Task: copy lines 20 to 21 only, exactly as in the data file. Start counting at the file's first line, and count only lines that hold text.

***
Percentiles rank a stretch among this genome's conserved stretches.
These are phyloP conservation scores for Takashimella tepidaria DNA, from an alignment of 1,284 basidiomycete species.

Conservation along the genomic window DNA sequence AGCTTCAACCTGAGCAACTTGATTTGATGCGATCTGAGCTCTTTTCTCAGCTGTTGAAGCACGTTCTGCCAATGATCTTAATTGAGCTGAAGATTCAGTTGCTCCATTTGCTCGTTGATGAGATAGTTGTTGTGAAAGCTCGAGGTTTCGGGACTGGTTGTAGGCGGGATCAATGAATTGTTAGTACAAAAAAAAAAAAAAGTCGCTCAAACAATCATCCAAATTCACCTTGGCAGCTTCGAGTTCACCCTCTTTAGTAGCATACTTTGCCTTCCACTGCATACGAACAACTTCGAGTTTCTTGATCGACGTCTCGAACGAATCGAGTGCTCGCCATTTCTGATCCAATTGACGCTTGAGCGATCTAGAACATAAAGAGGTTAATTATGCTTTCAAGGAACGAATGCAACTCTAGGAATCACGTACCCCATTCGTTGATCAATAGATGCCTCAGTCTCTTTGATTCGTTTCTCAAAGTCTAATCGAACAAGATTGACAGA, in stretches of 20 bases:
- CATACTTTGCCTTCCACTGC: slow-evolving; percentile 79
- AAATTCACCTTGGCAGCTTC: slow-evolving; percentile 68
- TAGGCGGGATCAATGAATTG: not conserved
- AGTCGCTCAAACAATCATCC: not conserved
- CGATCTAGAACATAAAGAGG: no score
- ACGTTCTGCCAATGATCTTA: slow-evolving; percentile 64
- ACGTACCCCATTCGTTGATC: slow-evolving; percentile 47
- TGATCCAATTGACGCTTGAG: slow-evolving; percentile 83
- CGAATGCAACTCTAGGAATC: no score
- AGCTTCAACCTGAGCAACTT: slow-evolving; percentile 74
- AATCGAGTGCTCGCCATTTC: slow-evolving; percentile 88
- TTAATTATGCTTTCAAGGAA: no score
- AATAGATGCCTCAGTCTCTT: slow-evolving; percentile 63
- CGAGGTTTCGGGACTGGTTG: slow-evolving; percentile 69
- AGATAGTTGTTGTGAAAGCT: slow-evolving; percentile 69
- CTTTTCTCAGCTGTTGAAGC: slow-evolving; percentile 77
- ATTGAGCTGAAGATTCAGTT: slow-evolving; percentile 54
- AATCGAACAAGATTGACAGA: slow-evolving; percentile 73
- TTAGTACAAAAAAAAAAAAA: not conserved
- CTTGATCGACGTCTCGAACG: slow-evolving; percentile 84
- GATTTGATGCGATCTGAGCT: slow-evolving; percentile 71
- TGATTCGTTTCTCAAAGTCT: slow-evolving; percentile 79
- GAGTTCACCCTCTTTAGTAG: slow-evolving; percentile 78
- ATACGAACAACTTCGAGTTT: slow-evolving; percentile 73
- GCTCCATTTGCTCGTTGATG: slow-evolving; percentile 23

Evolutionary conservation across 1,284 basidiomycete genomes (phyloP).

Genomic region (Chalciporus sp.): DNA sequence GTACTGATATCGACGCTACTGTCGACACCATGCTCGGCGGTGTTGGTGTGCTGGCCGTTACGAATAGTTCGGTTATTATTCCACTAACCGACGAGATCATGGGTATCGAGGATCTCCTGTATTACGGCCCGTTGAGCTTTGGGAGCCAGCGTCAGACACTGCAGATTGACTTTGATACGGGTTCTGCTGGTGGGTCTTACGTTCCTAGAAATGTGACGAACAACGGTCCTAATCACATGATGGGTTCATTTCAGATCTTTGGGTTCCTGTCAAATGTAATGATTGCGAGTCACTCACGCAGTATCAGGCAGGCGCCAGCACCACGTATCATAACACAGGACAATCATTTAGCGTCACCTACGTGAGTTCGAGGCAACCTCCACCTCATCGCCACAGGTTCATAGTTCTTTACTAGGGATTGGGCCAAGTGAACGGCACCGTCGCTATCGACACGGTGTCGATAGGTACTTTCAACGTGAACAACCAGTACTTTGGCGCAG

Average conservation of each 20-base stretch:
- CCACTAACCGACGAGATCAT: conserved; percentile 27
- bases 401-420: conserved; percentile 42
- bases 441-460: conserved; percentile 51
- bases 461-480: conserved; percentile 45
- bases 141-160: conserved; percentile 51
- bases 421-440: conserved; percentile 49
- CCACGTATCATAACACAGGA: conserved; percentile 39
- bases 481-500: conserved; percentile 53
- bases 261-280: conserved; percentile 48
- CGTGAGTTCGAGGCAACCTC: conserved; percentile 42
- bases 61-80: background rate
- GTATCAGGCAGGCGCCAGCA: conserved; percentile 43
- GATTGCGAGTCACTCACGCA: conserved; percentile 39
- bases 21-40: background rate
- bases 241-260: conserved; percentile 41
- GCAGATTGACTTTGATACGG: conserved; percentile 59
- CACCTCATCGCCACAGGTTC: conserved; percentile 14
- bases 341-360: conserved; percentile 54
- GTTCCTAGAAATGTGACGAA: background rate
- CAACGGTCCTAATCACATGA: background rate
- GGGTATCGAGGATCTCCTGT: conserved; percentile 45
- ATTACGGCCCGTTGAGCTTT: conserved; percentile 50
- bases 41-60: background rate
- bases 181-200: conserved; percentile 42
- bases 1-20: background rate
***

- ATTGAGCTGAAGATTCAGTT: slow-evolving; percentile 54
- AATCGAACAAGATTGACAGA: slow-evolving; percentile 73